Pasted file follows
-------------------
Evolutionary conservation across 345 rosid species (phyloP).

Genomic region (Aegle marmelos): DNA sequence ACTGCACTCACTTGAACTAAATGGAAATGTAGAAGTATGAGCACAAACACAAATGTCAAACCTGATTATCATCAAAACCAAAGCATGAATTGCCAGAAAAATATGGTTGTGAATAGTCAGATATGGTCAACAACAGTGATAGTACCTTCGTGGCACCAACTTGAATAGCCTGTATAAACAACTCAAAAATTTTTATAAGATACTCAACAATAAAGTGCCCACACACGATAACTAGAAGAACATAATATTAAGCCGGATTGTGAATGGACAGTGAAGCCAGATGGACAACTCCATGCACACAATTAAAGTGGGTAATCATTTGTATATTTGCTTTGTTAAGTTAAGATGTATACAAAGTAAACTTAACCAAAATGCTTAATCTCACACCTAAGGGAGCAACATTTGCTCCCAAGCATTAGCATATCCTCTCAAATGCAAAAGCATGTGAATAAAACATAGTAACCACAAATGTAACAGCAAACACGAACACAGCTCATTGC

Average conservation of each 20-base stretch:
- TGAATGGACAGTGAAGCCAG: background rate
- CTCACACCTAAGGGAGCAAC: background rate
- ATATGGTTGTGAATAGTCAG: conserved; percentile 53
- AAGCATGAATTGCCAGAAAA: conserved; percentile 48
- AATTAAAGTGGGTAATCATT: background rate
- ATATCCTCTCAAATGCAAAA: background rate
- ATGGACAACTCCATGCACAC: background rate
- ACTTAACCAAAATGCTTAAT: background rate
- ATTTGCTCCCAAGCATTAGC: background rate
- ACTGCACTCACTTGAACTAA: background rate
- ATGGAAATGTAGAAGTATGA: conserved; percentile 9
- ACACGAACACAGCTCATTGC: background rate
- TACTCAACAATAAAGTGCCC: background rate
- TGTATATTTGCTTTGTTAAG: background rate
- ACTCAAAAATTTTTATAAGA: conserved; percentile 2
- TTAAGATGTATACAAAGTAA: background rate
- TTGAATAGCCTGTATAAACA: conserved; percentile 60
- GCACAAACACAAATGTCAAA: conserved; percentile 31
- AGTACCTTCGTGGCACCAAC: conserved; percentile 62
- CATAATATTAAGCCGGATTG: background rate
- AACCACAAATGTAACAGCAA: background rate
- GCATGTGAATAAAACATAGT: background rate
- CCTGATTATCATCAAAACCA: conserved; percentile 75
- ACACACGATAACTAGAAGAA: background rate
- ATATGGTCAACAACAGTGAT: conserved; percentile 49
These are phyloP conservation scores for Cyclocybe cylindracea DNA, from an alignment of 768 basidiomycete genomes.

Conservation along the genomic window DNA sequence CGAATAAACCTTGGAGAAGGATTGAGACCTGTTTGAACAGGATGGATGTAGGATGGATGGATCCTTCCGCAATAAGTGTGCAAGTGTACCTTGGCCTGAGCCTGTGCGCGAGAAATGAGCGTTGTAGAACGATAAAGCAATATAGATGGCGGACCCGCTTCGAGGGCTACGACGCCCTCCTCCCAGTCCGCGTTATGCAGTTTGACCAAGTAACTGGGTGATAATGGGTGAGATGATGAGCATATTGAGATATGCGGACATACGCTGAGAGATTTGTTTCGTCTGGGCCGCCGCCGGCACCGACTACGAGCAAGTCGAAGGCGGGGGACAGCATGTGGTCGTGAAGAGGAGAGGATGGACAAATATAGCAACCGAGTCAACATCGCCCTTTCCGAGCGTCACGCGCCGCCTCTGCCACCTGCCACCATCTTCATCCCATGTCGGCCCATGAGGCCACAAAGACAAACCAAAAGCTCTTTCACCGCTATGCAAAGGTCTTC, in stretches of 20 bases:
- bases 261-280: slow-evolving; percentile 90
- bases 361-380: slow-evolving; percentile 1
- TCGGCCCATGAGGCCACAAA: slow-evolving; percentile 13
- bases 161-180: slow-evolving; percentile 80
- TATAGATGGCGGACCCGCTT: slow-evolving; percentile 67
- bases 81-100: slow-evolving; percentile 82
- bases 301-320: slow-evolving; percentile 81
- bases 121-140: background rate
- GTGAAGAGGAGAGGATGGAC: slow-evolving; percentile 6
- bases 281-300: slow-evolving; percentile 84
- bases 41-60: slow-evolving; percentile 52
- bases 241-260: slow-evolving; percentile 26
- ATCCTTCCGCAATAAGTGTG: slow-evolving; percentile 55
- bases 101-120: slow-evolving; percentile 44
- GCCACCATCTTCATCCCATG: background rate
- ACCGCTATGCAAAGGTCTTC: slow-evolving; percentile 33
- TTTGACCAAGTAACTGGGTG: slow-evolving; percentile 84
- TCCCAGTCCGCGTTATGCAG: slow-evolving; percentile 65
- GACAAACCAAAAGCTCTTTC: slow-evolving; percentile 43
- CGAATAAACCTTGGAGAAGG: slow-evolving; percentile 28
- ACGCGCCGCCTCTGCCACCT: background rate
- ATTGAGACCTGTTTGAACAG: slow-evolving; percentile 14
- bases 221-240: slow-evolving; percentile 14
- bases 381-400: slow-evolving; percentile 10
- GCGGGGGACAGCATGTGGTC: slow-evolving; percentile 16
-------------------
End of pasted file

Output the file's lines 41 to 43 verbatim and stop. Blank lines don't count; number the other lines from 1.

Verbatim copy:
- bases 41-60: slow-evolving; percentile 52
- bases 241-260: slow-evolving; percentile 26
- ATCCTTCCGCAATAAGTGTG: slow-evolving; percentile 55